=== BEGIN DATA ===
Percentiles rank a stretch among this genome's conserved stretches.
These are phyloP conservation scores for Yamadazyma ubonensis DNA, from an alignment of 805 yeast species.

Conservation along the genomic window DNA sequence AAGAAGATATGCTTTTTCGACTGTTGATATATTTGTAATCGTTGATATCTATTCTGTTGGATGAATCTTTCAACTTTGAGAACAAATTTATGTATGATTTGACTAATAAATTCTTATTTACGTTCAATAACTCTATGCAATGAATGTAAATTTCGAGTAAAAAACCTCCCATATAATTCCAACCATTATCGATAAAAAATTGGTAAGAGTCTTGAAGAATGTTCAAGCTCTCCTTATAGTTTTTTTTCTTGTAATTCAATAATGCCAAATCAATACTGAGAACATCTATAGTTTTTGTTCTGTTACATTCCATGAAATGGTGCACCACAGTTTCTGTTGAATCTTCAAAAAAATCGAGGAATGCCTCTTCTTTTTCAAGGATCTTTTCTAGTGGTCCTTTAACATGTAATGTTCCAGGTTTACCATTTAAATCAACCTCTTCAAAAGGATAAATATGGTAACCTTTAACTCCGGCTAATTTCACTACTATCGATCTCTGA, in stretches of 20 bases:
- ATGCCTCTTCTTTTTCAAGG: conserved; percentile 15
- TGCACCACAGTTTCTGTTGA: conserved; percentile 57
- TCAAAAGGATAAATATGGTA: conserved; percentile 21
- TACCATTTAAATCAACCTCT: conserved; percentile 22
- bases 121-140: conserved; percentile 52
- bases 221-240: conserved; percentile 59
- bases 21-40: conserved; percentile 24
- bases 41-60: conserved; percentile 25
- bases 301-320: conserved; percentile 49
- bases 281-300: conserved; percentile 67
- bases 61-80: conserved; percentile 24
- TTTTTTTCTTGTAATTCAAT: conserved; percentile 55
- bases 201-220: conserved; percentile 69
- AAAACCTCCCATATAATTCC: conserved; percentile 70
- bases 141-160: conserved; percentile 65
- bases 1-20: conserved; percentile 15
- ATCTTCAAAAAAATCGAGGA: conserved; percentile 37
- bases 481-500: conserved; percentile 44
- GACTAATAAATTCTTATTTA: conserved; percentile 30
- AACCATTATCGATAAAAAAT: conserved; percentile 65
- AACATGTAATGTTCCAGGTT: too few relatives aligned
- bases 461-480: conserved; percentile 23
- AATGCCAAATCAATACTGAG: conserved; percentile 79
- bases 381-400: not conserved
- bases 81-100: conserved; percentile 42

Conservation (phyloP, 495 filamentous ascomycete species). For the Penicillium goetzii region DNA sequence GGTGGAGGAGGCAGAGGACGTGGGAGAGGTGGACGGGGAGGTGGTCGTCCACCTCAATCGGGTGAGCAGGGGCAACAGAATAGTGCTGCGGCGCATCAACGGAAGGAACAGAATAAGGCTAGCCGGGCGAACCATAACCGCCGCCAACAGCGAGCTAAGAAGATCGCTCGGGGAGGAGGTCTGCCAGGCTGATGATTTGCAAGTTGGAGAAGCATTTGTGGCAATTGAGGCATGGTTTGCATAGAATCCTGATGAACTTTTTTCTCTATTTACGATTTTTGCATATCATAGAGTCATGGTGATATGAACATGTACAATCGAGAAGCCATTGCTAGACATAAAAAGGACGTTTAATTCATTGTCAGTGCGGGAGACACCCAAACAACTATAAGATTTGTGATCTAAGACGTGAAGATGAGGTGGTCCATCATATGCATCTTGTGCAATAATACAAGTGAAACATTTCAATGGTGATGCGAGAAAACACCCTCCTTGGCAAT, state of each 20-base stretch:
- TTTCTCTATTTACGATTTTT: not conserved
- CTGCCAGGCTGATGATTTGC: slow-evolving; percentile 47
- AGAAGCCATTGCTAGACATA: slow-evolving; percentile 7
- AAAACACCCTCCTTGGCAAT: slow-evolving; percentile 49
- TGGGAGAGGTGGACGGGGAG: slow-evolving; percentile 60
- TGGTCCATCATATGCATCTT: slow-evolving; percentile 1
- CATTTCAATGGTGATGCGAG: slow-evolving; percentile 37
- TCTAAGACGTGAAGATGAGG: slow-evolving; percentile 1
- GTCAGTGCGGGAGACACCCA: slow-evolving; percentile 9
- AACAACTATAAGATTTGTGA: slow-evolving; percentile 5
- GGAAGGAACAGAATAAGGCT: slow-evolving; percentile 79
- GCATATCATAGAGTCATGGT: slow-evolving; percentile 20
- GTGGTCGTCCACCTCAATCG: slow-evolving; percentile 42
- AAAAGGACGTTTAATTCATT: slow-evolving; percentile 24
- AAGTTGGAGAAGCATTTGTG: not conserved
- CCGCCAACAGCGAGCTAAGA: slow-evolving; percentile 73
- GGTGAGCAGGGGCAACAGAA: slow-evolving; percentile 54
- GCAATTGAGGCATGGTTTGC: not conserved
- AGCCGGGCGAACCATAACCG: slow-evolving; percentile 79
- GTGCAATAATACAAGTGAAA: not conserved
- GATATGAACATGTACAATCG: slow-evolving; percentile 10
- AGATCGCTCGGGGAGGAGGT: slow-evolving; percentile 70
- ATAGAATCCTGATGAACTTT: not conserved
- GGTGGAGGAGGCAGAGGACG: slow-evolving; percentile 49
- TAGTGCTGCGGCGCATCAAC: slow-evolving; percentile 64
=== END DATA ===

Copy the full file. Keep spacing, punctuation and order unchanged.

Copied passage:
Percentiles rank a stretch among this genome's conserved stretches.
These are phyloP conservation scores for Yamadazyma ubonensis DNA, from an alignment of 805 yeast species.

Conservation along the genomic window DNA sequence AAGAAGATATGCTTTTTCGACTGTTGATATATTTGTAATCGTTGATATCTATTCTGTTGGATGAATCTTTCAACTTTGAGAACAAATTTATGTATGATTTGACTAATAAATTCTTATTTACGTTCAATAACTCTATGCAATGAATGTAAATTTCGAGTAAAAAACCTCCCATATAATTCCAACCATTATCGATAAAAAATTGGTAAGAGTCTTGAAGAATGTTCAAGCTCTCCTTATAGTTTTTTTTCTTGTAATTCAATAATGCCAAATCAATACTGAGAACATCTATAGTTTTTGTTCTGTTACATTCCATGAAATGGTGCACCACAGTTTCTGTTGAATCTTCAAAAAAATCGAGGAATGCCTCTTCTTTTTCAAGGATCTTTTCTAGTGGTCCTTTAACATGTAATGTTCCAGGTTTACCATTTAAATCAACCTCTTCAAAAGGATAAATATGGTAACCTTTAACTCCGGCTAATTTCACTACTATCGATCTCTGA, in stretches of 20 bases:
- ATGCCTCTTCTTTTTCAAGG: conserved; percentile 15
- TGCACCACAGTTTCTGTTGA: conserved; percentile 57
- TCAAAAGGATAAATATGGTA: conserved; percentile 21
- TACCATTTAAATCAACCTCT: conserved; percentile 22
- bases 121-140: conserved; percentile 52
- bases 221-240: conserved; percentile 59
- bases 21-40: conserved; percentile 24
- bases 41-60: conserved; percentile 25
- bases 301-320: conserved; percentile 49
- bases 281-300: conserved; percentile 67
- bases 61-80: conserved; percentile 24
- TTTTTTTCTTGTAATTCAAT: conserved; percentile 55
- bases 201-220: conserved; percentile 69
- AAAACCTCCCATATAATTCC: conserved; percentile 70
- bases 141-160: conserved; percentile 65
- bases 1-20: conserved; percentile 15
- ATCTTCAAAAAAATCGAGGA: conserved; percentile 37
- bases 481-500: conserved; percentile 44
- GACTAATAAATTCTTATTTA: conserved; percentile 30
- AACCATTATCGATAAAAAAT: conserved; percentile 65
- AACATGTAATGTTCCAGGTT: too few relatives aligned
- bases 461-480: conserved; percentile 23
- AATGCCAAATCAATACTGAG: conserved; percentile 79
- bases 381-400: not conserved
- bases 81-100: conserved; percentile 42

Conservation (phyloP, 495 filamentous ascomycete species). For the Penicillium goetzii region DNA sequence GGTGGAGGAGGCAGAGGACGTGGGAGAGGTGGACGGGGAGGTGGTCGTCCACCTCAATCGGGTGAGCAGGGGCAACAGAATAGTGCTGCGGCGCATCAACGGAAGGAACAGAATAAGGCTAGCCGGGCGAACCATAACCGCCGCCAACAGCGAGCTAAGAAGATCGCTCGGGGAGGAGGTCTGCCAGGCTGATGATTTGCAAGTTGGAGAAGCATTTGTGGCAATTGAGGCATGGTTTGCATAGAATCCTGATGAACTTTTTTCTCTATTTACGATTTTTGCATATCATAGAGTCATGGTGATATGAACATGTACAATCGAGAAGCCATTGCTAGACATAAAAAGGACGTTTAATTCATTGTCAGTGCGGGAGACACCCAAACAACTATAAGATTTGTGATCTAAGACGTGAAGATGAGGTGGTCCATCATATGCATCTTGTGCAATAATACAAGTGAAACATTTCAATGGTGATGCGAGAAAACACCCTCCTTGGCAAT, state of each 20-base stretch:
- TTTCTCTATTTACGATTTTT: not conserved
- CTGCCAGGCTGATGATTTGC: slow-evolving; percentile 47
- AGAAGCCATTGCTAGACATA: slow-evolving; percentile 7
- AAAACACCCTCCTTGGCAAT: slow-evolving; percentile 49
- TGGGAGAGGTGGACGGGGAG: slow-evolving; percentile 60
- TGGTCCATCATATGCATCTT: slow-evolving; percentile 1
- CATTTCAATGGTGATGCGAG: slow-evolving; percentile 37
- TCTAAGACGTGAAGATGAGG: slow-evolving; percentile 1
- GTCAGTGCGGGAGACACCCA: slow-evolving; percentile 9
- AACAACTATAAGATTTGTGA: slow-evolving; percentile 5
- GGAAGGAACAGAATAAGGCT: slow-evolving; percentile 79
- GCATATCATAGAGTCATGGT: slow-evolving; percentile 20
- GTGGTCGTCCACCTCAATCG: slow-evolving; percentile 42
- AAAAGGACGTTTAATTCATT: slow-evolving; percentile 24
- AAGTTGGAGAAGCATTTGTG: not conserved
- CCGCCAACAGCGAGCTAAGA: slow-evolving; percentile 73
- GGTGAGCAGGGGCAACAGAA: slow-evolving; percentile 54
- GCAATTGAGGCATGGTTTGC: not conserved
- AGCCGGGCGAACCATAACCG: slow-evolving; percentile 79
- GTGCAATAATACAAGTGAAA: not conserved
- GATATGAACATGTACAATCG: slow-evolving; percentile 10
- AGATCGCTCGGGGAGGAGGT: slow-evolving; percentile 70
- ATAGAATCCTGATGAACTTT: not conserved
- GGTGGAGGAGGCAGAGGACG: slow-evolving; percentile 49
- TAGTGCTGCGGCGCATCAAC: slow-evolving; percentile 64